Campaigning for governor in 2010 as Michigan was clawing its way back from the abyss of the Great Recession, Rick Snyder created a huge sense of urgency for business tax reform as a way to revive the state’s failing economy.
Just 143 days into Snyder’s tenure as governor, longtime Lansing observer Peter Luke wrote the following for Bridge:
Gov. Rick Snyder signed the biggest tax overhaul in Michigan in 17 years that finances the elimination of the Michigan business tax with a bundle of changes to the personal income tax.
Overall, it amounts to a $220 million net cut in tax revenues to state coffers, but for Michigan businesses, including some 100,000 that no longer will have to pay the repealed Michigan Business Tax, it’s a $1.65 billion cut.
...“Something fundamentally had to happen to make us a great state again,” Snyder said before signing House Bill 4361 into law as Republican lawmakers looked on.
Snyder did so after adopting the Business Leaders For Michigan mantra that it was essential we take bold and decisive action to make Michigan a top-10 economic powerhouse once again.
Today the governor, along with state Superintendent Brian Whiston and education advocacy group The Education Trust-Midwest, all have their own plans to make Michigan a top-10 state in education. The governor has empaneled a bipartisan 21st Century Commission on Education to study the issue and make recommendations.
Does anybody really believe the governor’s proposal for education will reflect the same sense of urgency with which he addressed the Michigan Business Tax? I suspect not.
There are myriad reasons for the education reform malaise, even as Michigan continues to plummet in student performance among the states, much as its per-capita income ranking fell from 1994 through 2014.
One reason may be that few see the crisis. Parents are still likely to grade their school as an A or a B even as they grade the institution of public education as a C or a D.
A better reason may be the lack of consensus on a cure. Voters and legislators are almost always in alignment on fiscal crises but there is often wide disparity on policy solutions. The education crisis that prompted the Legislature to act in concert with voter concerns, as it did for Snyder in 2011, was the property tax revolt of the late ‘80s and early ‘90s. That resulted in Proposal A, a dramatic redistribution of tax burden from property taxes to sales taxes to finance public education.
There is no such policy consensus for improving academic performance, as evidenced by the recent debate over the Detroit Public Schools. While the system’s debt riveted the attention of Snyder and legislators, it was the difference of opinion over a policy decision -- a proposed oversight body to govern charter school openings and placement -- that stalled the bailout until community leaders abandoned their hopes of a coordinating commission for fear of a total loss through bankruptcy.
Absent agreement on crisis or cure, I’ve something of a counterintuitive recommendation for reform. Follow the lead of Congress. Restore local control. Faced with a failed national policy demanding 100 percent student proficiency in 2014, and with the U.S. Education Department issuing waivers to virtually every state in the union, Congress in December 2015 punted the problem back to the states with the Every Student Succeeds Act.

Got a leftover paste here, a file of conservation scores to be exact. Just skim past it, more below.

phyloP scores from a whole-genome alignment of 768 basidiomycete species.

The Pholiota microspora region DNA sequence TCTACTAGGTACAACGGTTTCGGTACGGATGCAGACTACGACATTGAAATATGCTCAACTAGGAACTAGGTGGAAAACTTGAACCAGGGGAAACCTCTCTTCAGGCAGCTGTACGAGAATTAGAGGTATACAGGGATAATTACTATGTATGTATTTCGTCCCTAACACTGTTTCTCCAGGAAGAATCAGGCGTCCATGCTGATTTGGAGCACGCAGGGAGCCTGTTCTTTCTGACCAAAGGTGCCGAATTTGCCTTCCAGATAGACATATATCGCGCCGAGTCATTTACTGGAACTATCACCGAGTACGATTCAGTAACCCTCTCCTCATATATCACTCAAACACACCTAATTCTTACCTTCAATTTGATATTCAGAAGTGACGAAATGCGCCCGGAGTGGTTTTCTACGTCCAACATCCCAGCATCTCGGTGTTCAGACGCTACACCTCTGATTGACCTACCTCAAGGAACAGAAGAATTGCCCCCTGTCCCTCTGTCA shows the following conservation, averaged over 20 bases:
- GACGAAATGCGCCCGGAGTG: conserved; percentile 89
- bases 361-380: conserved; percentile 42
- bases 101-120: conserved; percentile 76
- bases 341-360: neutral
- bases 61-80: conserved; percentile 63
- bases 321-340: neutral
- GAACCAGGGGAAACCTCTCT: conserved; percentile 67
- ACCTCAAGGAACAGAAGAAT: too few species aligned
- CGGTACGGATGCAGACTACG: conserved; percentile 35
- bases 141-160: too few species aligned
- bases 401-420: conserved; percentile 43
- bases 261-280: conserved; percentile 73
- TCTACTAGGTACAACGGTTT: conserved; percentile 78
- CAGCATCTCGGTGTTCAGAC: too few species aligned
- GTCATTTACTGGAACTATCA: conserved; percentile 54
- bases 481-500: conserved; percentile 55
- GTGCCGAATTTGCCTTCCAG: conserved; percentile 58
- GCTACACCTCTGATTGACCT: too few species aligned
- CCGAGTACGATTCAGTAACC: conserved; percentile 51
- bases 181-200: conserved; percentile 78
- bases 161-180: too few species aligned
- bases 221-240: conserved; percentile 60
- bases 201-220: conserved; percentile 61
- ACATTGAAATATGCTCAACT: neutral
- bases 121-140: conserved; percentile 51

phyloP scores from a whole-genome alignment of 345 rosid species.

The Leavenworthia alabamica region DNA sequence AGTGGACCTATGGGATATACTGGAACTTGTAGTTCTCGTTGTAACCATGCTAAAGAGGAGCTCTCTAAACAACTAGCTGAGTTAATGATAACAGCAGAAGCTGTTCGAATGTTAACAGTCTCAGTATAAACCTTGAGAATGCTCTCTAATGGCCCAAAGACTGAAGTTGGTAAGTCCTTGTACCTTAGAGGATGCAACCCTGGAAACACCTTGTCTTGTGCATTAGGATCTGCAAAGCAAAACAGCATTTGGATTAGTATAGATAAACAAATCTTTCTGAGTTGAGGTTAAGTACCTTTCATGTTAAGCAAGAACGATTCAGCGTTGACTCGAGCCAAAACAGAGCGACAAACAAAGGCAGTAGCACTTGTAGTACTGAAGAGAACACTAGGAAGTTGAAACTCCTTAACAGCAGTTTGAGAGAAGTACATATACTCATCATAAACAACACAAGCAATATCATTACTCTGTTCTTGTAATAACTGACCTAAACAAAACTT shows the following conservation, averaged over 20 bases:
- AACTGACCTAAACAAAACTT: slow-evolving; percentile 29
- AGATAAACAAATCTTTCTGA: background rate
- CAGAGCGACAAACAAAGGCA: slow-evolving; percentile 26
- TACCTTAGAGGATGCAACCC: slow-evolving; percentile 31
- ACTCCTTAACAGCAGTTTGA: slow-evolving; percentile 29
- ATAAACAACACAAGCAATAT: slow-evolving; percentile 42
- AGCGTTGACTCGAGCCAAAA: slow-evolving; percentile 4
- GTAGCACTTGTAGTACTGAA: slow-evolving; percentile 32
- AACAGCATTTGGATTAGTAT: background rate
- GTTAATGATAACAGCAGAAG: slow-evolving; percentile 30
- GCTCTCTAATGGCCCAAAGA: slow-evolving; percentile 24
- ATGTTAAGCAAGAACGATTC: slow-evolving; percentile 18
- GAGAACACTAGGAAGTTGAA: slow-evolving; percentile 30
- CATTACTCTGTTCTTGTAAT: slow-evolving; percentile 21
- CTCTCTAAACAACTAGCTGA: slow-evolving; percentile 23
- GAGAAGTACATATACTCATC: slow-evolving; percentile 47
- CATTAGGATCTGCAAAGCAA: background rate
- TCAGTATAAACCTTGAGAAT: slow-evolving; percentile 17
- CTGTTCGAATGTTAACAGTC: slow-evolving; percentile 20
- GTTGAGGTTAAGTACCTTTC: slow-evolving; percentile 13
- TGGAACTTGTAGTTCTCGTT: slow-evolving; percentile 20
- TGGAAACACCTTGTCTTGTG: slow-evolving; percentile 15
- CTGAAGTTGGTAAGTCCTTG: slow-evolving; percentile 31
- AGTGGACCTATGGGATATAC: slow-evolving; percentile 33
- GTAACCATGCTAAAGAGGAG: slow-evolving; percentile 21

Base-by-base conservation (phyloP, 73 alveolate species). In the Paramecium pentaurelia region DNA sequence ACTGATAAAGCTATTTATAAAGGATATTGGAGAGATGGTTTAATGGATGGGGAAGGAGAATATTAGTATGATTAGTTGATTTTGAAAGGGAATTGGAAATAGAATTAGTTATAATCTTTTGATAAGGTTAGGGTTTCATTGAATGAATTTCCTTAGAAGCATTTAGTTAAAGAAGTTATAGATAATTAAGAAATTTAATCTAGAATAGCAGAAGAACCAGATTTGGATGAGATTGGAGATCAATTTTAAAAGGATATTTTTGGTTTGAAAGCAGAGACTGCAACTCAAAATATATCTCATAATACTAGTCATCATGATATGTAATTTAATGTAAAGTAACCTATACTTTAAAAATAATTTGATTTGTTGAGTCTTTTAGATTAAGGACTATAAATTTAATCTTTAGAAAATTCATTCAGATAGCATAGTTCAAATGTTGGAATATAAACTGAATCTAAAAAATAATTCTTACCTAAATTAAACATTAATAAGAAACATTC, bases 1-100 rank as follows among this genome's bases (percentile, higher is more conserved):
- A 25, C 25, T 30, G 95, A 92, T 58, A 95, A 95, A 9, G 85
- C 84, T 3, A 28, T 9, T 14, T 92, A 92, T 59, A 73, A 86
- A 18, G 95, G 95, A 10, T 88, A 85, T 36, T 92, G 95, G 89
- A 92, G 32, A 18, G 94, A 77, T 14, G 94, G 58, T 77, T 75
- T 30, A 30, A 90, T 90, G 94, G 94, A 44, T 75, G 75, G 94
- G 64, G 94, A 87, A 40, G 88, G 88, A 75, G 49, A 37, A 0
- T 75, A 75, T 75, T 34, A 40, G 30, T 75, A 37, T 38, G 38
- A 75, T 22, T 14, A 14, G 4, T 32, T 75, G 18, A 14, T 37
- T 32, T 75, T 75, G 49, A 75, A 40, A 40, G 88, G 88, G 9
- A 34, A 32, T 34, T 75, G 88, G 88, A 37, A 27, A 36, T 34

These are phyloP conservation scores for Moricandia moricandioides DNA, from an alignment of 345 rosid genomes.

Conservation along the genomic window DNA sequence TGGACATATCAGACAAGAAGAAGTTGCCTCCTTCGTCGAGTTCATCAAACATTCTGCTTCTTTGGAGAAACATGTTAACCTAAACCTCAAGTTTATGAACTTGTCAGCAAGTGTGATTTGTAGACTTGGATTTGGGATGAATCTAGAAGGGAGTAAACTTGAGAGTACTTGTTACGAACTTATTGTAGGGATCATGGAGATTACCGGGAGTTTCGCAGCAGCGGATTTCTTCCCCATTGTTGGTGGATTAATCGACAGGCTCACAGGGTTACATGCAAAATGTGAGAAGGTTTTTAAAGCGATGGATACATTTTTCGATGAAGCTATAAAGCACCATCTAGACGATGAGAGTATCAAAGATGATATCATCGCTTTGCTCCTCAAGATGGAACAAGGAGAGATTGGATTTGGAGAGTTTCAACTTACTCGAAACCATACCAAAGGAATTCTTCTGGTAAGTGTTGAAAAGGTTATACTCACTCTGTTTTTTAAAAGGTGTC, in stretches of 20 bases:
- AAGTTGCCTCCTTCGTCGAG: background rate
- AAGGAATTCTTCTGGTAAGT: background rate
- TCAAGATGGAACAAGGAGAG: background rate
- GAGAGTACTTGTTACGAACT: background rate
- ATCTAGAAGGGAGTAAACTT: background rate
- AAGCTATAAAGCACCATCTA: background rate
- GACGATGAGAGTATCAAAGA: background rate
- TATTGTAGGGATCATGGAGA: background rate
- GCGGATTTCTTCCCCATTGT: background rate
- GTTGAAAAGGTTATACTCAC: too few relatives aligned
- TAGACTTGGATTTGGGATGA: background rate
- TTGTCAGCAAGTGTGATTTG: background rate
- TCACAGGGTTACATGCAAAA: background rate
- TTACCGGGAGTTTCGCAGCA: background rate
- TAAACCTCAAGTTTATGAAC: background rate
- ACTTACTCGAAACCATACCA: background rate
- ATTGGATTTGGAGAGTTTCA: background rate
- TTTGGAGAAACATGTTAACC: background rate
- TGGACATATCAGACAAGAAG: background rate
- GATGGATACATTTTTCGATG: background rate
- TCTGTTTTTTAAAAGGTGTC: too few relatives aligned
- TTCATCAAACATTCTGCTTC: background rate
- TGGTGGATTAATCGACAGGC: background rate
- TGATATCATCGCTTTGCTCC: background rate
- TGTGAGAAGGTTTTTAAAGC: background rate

Michigan and all other states are now struggling to rewrite their own assessment and accountability plans. The vision of a showdown between the Legislature and the state Board of Education already looms as those who don’t want to retreat on the No Child Left Behind standards-based accountability movement are lining up against the school community’s preferred model of growth measurement, as opposed to high-stakes testing.
We also have a wide division between the Legislature and the school community on funding. Educators believe we’ve too little; legislators believe we certainly have enough, despite a recent finance study indicating most schools should receive about $1,200 more per pupil and those students at greatest risk, or those who are English-language learners, should receive 30 to 40 percent more.
Why shouldn’t our new state accountability plan mirror the third-grade reading bill the Legislature recently sent to the governor? It places a great deal of focus on early literacy, sets a standard to be met by educators, and recommends strategies for improvement and discussion between parents and teachers. This is far better policy than that proposed in the original draft, which had Lansing telling parents, third-grade teachers and elementary principals whom to pass on to fourth grade and whom to hold back.
State government should set standards and allow local boards of education, parents and the business community that elects them to determine how to meet those standards. The consequences of failure should be clear, and they should be enforced.
So, too, should our state return to local communities the opportunity to increase their contribution to school operating budgets. Giving individual communities the opportunity to adequately fund their schools by contributing more from local taxpayers needn’t negate equity or return Michigan to the vast differences in funding before Proposal A. Maintaining equity could be managed through an equalization factor which would not allow a gap any greater between high- and low-funded districts than, say, 25 percent.
If there’s a crisis worthy of dramatic response, it’s more likely to come from the parents of children in their neighborhood schools than it is from legislators and lobbyists.
This commentary originally appeared in School News Network, a site dedicated to news of the Kent Intermediate School district.